Everything You Need to Know About the State of the Environment in 2022
Yes, things are very bad, but there are some glimmers of hope for making meaningful progress
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Recently, a few friends and I stood around a patio for a makeshift holiday party. We were outside and socially distancing again, and one friend had their new baby with them. Perhaps because there was a tiny human present, with her whole life in front of her, we got to talking about the future and how so many of the scary things we imagined about what climate change would look like became reality in 2021.
From last January’s crippling freezes in Texas to last week’s unprecedented fire outside Boulder, Colorado, it feels like we’ve been hit with one disaster after another. And the systems that need to change to ensure our future viability have been too slow to respond. But as the new year commences, there are some opportunities to make real progress. Here’s where the climate and environment stand now, including the problems we most urgently need to address and the things already moving in the right direction.
Species Are in Decline
In September, the U.S. Fish and Wildlife Service removed 23 species from the endangered-species list and declared them extinct. That came on the heels of a June United Nations report announcing that human-caused climate change was making the biodiversity crisis worse. We’ve seen the decline of specific species, like the Florida manatees, which lost 10 percent of their population to starvation in 2021 because they couldn’t find enough seagrass. We’ve also had to reckon with this sobering fact: one million species, a full 25 percent of what exists on earth, are at risk of extinction. And, as the UN report says, “Biodiversity loss and climate change are both driven by human economic activities and mutually reinforce each other. Neither will be successfully resolved unless both are tackled together.”
Natural Disasters Have Been Getting More Frequent and Intense
Every corner of the country has been hammered by unusually brutal weather events, which scientists say are exacerbated by climate change. June heat domes in the Northwest killed hundreds, and August hurricanes in the Southeast flattened whole towns. Deadly tornadoes touched down from Arkansas to Kentucky in December, and a California wildfire season that kicked off last January raged all year long. In the wreckage of these natural disasters, we lost at least 500 people and endured more than $18 billion in damages. Weather and climate aren’t the same thing, but the unusual number and force of these deadly weather events indicate the effects of a warming climate—and how much worse things could get in the future.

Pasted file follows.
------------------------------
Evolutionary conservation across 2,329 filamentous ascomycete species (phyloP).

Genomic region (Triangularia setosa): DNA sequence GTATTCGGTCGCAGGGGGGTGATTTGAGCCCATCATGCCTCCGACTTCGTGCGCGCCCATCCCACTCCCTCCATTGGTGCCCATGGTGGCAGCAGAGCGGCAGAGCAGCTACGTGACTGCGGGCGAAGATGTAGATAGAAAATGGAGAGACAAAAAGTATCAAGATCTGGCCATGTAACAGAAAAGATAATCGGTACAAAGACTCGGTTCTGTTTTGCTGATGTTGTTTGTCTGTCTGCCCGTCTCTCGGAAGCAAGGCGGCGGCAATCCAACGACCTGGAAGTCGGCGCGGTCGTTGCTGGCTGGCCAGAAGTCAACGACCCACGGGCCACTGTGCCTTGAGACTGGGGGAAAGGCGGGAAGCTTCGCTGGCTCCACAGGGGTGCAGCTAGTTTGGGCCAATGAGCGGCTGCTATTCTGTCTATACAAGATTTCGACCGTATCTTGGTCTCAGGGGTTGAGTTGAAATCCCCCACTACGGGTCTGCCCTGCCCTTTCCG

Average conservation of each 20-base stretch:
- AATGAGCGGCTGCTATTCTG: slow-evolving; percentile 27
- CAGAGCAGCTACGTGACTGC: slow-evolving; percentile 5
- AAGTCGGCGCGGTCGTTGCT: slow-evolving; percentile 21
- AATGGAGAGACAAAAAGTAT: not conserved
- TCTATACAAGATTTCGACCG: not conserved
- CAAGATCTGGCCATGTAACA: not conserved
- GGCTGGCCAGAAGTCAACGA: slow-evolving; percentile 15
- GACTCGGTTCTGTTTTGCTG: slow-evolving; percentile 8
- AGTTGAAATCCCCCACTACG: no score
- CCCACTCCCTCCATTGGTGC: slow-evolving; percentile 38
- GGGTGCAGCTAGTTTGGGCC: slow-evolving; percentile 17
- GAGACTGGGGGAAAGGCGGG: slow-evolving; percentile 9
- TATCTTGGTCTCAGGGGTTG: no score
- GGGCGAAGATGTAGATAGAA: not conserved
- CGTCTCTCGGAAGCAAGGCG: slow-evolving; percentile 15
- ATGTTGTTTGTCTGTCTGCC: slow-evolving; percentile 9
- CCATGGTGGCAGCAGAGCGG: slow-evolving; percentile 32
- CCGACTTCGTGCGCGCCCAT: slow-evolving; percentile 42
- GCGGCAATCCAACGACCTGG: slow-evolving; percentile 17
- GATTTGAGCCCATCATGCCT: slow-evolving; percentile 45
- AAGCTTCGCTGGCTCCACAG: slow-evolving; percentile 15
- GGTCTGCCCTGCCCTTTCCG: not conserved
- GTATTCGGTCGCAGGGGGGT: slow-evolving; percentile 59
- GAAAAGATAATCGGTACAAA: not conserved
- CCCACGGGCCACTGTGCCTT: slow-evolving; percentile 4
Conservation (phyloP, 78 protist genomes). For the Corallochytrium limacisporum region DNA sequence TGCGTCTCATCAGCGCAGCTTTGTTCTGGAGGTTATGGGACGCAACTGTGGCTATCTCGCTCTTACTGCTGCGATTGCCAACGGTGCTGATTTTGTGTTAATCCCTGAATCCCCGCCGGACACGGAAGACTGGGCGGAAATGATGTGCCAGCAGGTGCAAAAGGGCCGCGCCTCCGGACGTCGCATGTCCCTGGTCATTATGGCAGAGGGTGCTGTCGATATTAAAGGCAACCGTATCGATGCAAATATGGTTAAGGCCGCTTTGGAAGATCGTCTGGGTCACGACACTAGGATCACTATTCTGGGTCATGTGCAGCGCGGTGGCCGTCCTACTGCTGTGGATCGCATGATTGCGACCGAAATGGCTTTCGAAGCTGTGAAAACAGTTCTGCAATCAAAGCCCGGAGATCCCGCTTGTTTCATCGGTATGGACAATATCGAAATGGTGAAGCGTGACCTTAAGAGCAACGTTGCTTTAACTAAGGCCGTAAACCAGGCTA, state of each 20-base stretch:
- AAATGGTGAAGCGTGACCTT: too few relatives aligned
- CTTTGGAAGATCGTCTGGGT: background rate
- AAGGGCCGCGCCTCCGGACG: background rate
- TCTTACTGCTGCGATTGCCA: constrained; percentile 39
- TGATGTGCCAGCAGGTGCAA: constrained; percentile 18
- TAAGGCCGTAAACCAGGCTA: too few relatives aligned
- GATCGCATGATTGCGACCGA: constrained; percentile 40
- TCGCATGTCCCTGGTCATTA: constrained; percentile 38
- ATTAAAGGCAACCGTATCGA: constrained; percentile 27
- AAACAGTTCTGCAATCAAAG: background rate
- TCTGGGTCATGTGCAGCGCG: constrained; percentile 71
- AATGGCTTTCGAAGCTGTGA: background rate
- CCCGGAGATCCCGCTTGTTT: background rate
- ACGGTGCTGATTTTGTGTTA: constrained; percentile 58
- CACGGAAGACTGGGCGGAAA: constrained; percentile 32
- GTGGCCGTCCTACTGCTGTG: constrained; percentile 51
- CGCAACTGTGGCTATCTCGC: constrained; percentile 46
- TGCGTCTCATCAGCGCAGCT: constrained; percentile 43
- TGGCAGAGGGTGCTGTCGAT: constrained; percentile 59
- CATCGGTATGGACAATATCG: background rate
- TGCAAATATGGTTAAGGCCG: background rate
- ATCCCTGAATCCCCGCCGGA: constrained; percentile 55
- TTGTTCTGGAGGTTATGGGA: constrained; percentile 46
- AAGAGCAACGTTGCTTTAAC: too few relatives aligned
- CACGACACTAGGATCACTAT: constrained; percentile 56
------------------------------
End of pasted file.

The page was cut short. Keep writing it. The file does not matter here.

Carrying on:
Our Energy Infrastructure Is More Vulnerable than Ever
Remember when the Texas electricity grid was clobbered by a winter storm in February that cut off power to millions of residents? Well, Texans are just as vulnerable to another deep freeze today. And the other major grid systems (the U.S. has three) are struggling to protect themselves against current natural disasters and prepare for future storms.
We’ve also seen that our grids are not prepared for a range of crucial new renewable sources. While some state policies now encourage renewable energy, we don’t yet have the infrastructure to support it. We need more high-voltage transmission lines that can link to solar and wind power, and we need to find ways to integrate small-scale renewables with utilities.
Fossil-Fuel Extraction Is Alive and Well
We know that rapidly retreating from fossil fuels is key to avoiding drastically rising temperatures, but drilling and leasing reform isn’t progressing very quickly on the federal level. The Biden administration has approved more drilling permits on public land than the previous administration, opening up more than 80 million offshore acres for oil drilling. If we’re going to steer away from catastrophic temperatures, in the next year we need the president to make good on his campaign promise to end fossil-fuel subsidies, and we need the Interior Department to curb drilling on public land and to reform leasing and permitting fees. Those two doable steps could push us in the right direction on emissions while helping the federal budget.
The West’s Water Supply Is in Dire Straits
If you want proof that it’s all connected, our energy system could soon be impacted by the megadrought that’s been frying most of the western U.S. It and the shrinking snowpack in the Rockies have sunk the two biggest reservoirs in the country, Lake Mead and Lake Powell, to their lowest levels ever, triggering the first declaration of a water shortage on the Colorado River. And those dropping water levels directly impact Lake Powell’s Glen Canyon Dam, a major energy source for five million people across the region. Water levels could drop low enough to impact the dam’s ability to create power sometime this year.
States Are Compromising on Water Use